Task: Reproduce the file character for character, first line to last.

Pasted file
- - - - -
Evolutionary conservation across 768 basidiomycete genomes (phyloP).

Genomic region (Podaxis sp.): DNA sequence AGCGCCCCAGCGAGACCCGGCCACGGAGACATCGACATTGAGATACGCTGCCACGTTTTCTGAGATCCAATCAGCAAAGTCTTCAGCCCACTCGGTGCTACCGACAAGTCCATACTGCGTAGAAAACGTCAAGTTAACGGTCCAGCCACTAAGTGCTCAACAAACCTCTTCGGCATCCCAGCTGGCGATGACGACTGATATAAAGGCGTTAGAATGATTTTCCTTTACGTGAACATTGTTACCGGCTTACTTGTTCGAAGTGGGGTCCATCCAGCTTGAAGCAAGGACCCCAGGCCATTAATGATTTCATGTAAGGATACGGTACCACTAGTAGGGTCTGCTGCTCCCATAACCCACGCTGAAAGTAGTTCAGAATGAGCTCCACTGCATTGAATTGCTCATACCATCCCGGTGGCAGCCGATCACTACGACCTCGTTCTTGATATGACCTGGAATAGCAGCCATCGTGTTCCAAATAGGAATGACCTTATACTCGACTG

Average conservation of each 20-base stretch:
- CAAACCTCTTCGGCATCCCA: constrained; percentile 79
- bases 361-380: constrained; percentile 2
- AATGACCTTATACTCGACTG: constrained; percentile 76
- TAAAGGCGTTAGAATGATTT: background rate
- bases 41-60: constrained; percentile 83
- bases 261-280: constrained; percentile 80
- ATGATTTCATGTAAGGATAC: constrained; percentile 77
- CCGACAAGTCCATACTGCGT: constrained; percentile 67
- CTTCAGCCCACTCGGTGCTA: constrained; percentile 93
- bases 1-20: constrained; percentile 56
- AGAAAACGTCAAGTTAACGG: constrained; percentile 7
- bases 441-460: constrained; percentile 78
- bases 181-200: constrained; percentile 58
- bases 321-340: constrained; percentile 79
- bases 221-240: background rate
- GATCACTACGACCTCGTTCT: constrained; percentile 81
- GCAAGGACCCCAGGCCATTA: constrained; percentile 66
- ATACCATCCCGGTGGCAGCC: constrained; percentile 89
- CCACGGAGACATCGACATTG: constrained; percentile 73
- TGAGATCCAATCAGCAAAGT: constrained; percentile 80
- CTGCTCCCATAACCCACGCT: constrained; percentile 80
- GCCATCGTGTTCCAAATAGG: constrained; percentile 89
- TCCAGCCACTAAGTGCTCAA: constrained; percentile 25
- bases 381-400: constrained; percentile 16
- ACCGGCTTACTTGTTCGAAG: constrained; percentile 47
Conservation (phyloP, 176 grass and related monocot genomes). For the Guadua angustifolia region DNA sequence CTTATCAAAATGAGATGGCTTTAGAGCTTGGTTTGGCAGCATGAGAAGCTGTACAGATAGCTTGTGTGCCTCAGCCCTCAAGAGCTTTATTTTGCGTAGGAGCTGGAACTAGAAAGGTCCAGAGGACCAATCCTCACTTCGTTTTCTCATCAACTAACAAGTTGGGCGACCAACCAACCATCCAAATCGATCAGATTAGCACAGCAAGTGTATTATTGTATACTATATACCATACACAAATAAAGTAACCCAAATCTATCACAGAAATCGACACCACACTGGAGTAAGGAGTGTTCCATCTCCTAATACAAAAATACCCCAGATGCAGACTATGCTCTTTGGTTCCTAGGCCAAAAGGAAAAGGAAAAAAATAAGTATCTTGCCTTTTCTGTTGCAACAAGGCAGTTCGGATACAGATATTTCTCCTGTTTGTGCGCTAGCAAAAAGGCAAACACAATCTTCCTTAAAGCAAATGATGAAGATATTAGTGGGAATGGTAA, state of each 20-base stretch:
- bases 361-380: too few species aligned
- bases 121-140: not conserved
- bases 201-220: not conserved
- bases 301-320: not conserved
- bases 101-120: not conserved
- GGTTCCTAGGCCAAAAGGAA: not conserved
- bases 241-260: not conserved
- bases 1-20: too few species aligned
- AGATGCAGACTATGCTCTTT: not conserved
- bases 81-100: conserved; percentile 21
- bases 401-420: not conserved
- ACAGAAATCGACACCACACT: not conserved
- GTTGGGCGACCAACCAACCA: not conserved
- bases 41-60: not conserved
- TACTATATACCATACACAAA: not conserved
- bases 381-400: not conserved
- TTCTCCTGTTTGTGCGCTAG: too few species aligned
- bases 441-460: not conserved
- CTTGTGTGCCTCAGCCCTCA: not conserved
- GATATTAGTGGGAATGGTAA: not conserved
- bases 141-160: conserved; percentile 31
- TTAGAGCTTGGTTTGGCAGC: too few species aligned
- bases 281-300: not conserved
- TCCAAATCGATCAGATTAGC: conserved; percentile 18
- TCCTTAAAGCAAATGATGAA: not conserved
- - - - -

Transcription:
Evolutionary conservation across 768 basidiomycete genomes (phyloP).

Genomic region (Podaxis sp.): DNA sequence AGCGCCCCAGCGAGACCCGGCCACGGAGACATCGACATTGAGATACGCTGCCACGTTTTCTGAGATCCAATCAGCAAAGTCTTCAGCCCACTCGGTGCTACCGACAAGTCCATACTGCGTAGAAAACGTCAAGTTAACGGTCCAGCCACTAAGTGCTCAACAAACCTCTTCGGCATCCCAGCTGGCGATGACGACTGATATAAAGGCGTTAGAATGATTTTCCTTTACGTGAACATTGTTACCGGCTTACTTGTTCGAAGTGGGGTCCATCCAGCTTGAAGCAAGGACCCCAGGCCATTAATGATTTCATGTAAGGATACGGTACCACTAGTAGGGTCTGCTGCTCCCATAACCCACGCTGAAAGTAGTTCAGAATGAGCTCCACTGCATTGAATTGCTCATACCATCCCGGTGGCAGCCGATCACTACGACCTCGTTCTTGATATGACCTGGAATAGCAGCCATCGTGTTCCAAATAGGAATGACCTTATACTCGACTG

Average conservation of each 20-base stretch:
- CAAACCTCTTCGGCATCCCA: constrained; percentile 79
- bases 361-380: constrained; percentile 2
- AATGACCTTATACTCGACTG: constrained; percentile 76
- TAAAGGCGTTAGAATGATTT: background rate
- bases 41-60: constrained; percentile 83
- bases 261-280: constrained; percentile 80
- ATGATTTCATGTAAGGATAC: constrained; percentile 77
- CCGACAAGTCCATACTGCGT: constrained; percentile 67
- CTTCAGCCCACTCGGTGCTA: constrained; percentile 93
- bases 1-20: constrained; percentile 56
- AGAAAACGTCAAGTTAACGG: constrained; percentile 7
- bases 441-460: constrained; percentile 78
- bases 181-200: constrained; percentile 58
- bases 321-340: constrained; percentile 79
- bases 221-240: background rate
- GATCACTACGACCTCGTTCT: constrained; percentile 81
- GCAAGGACCCCAGGCCATTA: constrained; percentile 66
- ATACCATCCCGGTGGCAGCC: constrained; percentile 89
- CCACGGAGACATCGACATTG: constrained; percentile 73
- TGAGATCCAATCAGCAAAGT: constrained; percentile 80
- CTGCTCCCATAACCCACGCT: constrained; percentile 80
- GCCATCGTGTTCCAAATAGG: constrained; percentile 89
- TCCAGCCACTAAGTGCTCAA: constrained; percentile 25
- bases 381-400: constrained; percentile 16
- ACCGGCTTACTTGTTCGAAG: constrained; percentile 47
Conservation (phyloP, 176 grass and related monocot genomes). For the Guadua angustifolia region DNA sequence CTTATCAAAATGAGATGGCTTTAGAGCTTGGTTTGGCAGCATGAGAAGCTGTACAGATAGCTTGTGTGCCTCAGCCCTCAAGAGCTTTATTTTGCGTAGGAGCTGGAACTAGAAAGGTCCAGAGGACCAATCCTCACTTCGTTTTCTCATCAACTAACAAGTTGGGCGACCAACCAACCATCCAAATCGATCAGATTAGCACAGCAAGTGTATTATTGTATACTATATACCATACACAAATAAAGTAACCCAAATCTATCACAGAAATCGACACCACACTGGAGTAAGGAGTGTTCCATCTCCTAATACAAAAATACCCCAGATGCAGACTATGCTCTTTGGTTCCTAGGCCAAAAGGAAAAGGAAAAAAATAAGTATCTTGCCTTTTCTGTTGCAACAAGGCAGTTCGGATACAGATATTTCTCCTGTTTGTGCGCTAGCAAAAAGGCAAACACAATCTTCCTTAAAGCAAATGATGAAGATATTAGTGGGAATGGTAA, state of each 20-base stretch:
- bases 361-380: too few species aligned
- bases 121-140: not conserved
- bases 201-220: not conserved
- bases 301-320: not conserved
- bases 101-120: not conserved
- GGTTCCTAGGCCAAAAGGAA: not conserved
- bases 241-260: not conserved
- bases 1-20: too few species aligned
- AGATGCAGACTATGCTCTTT: not conserved
- bases 81-100: conserved; percentile 21
- bases 401-420: not conserved
- ACAGAAATCGACACCACACT: not conserved
- GTTGGGCGACCAACCAACCA: not conserved
- bases 41-60: not conserved
- TACTATATACCATACACAAA: not conserved
- bases 381-400: not conserved
- TTCTCCTGTTTGTGCGCTAG: too few species aligned
- bases 441-460: not conserved
- CTTGTGTGCCTCAGCCCTCA: not conserved
- GATATTAGTGGGAATGGTAA: not conserved
- bases 141-160: conserved; percentile 31
- TTAGAGCTTGGTTTGGCAGC: too few species aligned
- bases 281-300: not conserved
- TCCAAATCGATCAGATTAGC: conserved; percentile 18
- TCCTTAAAGCAAATGATGAA: not conserved